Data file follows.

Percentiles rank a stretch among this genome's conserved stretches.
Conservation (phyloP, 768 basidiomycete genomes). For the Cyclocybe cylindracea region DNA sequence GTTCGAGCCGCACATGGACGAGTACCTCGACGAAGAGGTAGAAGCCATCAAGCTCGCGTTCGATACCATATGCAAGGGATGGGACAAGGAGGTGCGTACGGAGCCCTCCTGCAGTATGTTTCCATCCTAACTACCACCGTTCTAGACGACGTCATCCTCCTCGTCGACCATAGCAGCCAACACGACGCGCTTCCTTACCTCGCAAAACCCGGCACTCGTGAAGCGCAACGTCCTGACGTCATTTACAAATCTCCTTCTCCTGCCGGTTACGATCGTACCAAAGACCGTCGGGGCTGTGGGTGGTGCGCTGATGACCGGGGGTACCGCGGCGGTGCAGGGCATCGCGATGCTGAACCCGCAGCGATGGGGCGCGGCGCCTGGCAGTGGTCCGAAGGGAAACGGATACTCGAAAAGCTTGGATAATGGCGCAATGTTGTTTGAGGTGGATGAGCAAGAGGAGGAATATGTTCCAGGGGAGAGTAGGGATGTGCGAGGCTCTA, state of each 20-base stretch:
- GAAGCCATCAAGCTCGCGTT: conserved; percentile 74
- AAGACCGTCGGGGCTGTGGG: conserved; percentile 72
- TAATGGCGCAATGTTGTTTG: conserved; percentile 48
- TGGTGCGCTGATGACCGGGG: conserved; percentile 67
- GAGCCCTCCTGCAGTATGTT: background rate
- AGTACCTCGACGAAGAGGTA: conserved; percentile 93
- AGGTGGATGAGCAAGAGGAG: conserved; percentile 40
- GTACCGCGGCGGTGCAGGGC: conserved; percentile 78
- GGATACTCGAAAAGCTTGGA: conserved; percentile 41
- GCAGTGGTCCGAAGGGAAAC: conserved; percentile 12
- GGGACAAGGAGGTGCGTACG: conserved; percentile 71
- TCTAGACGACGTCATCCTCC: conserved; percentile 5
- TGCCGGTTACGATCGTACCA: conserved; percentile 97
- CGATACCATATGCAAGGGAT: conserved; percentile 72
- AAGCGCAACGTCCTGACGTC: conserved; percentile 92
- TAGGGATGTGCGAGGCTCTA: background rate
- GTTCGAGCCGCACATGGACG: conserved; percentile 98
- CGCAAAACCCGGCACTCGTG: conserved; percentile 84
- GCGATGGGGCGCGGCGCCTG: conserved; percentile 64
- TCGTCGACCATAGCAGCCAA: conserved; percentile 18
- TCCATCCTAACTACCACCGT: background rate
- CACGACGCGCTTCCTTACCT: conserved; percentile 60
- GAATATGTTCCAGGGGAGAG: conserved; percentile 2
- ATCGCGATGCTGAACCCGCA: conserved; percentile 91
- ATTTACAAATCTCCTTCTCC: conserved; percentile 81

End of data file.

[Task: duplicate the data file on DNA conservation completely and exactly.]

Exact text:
Percentiles rank a stretch among this genome's conserved stretches.
Conservation (phyloP, 768 basidiomycete genomes). For the Cyclocybe cylindracea region DNA sequence GTTCGAGCCGCACATGGACGAGTACCTCGACGAAGAGGTAGAAGCCATCAAGCTCGCGTTCGATACCATATGCAAGGGATGGGACAAGGAGGTGCGTACGGAGCCCTCCTGCAGTATGTTTCCATCCTAACTACCACCGTTCTAGACGACGTCATCCTCCTCGTCGACCATAGCAGCCAACACGACGCGCTTCCTTACCTCGCAAAACCCGGCACTCGTGAAGCGCAACGTCCTGACGTCATTTACAAATCTCCTTCTCCTGCCGGTTACGATCGTACCAAAGACCGTCGGGGCTGTGGGTGGTGCGCTGATGACCGGGGGTACCGCGGCGGTGCAGGGCATCGCGATGCTGAACCCGCAGCGATGGGGCGCGGCGCCTGGCAGTGGTCCGAAGGGAAACGGATACTCGAAAAGCTTGGATAATGGCGCAATGTTGTTTGAGGTGGATGAGCAAGAGGAGGAATATGTTCCAGGGGAGAGTAGGGATGTGCGAGGCTCTA, state of each 20-base stretch:
- GAAGCCATCAAGCTCGCGTT: conserved; percentile 74
- AAGACCGTCGGGGCTGTGGG: conserved; percentile 72
- TAATGGCGCAATGTTGTTTG: conserved; percentile 48
- TGGTGCGCTGATGACCGGGG: conserved; percentile 67
- GAGCCCTCCTGCAGTATGTT: background rate
- AGTACCTCGACGAAGAGGTA: conserved; percentile 93
- AGGTGGATGAGCAAGAGGAG: conserved; percentile 40
- GTACCGCGGCGGTGCAGGGC: conserved; percentile 78
- GGATACTCGAAAAGCTTGGA: conserved; percentile 41
- GCAGTGGTCCGAAGGGAAAC: conserved; percentile 12
- GGGACAAGGAGGTGCGTACG: conserved; percentile 71
- TCTAGACGACGTCATCCTCC: conserved; percentile 5
- TGCCGGTTACGATCGTACCA: conserved; percentile 97
- CGATACCATATGCAAGGGAT: conserved; percentile 72
- AAGCGCAACGTCCTGACGTC: conserved; percentile 92
- TAGGGATGTGCGAGGCTCTA: background rate
- GTTCGAGCCGCACATGGACG: conserved; percentile 98
- CGCAAAACCCGGCACTCGTG: conserved; percentile 84
- GCGATGGGGCGCGGCGCCTG: conserved; percentile 64
- TCGTCGACCATAGCAGCCAA: conserved; percentile 18
- TCCATCCTAACTACCACCGT: background rate
- CACGACGCGCTTCCTTACCT: conserved; percentile 60
- GAATATGTTCCAGGGGAGAG: conserved; percentile 2
- ATCGCGATGCTGAACCCGCA: conserved; percentile 91
- ATTTACAAATCTCCTTCTCC: conserved; percentile 81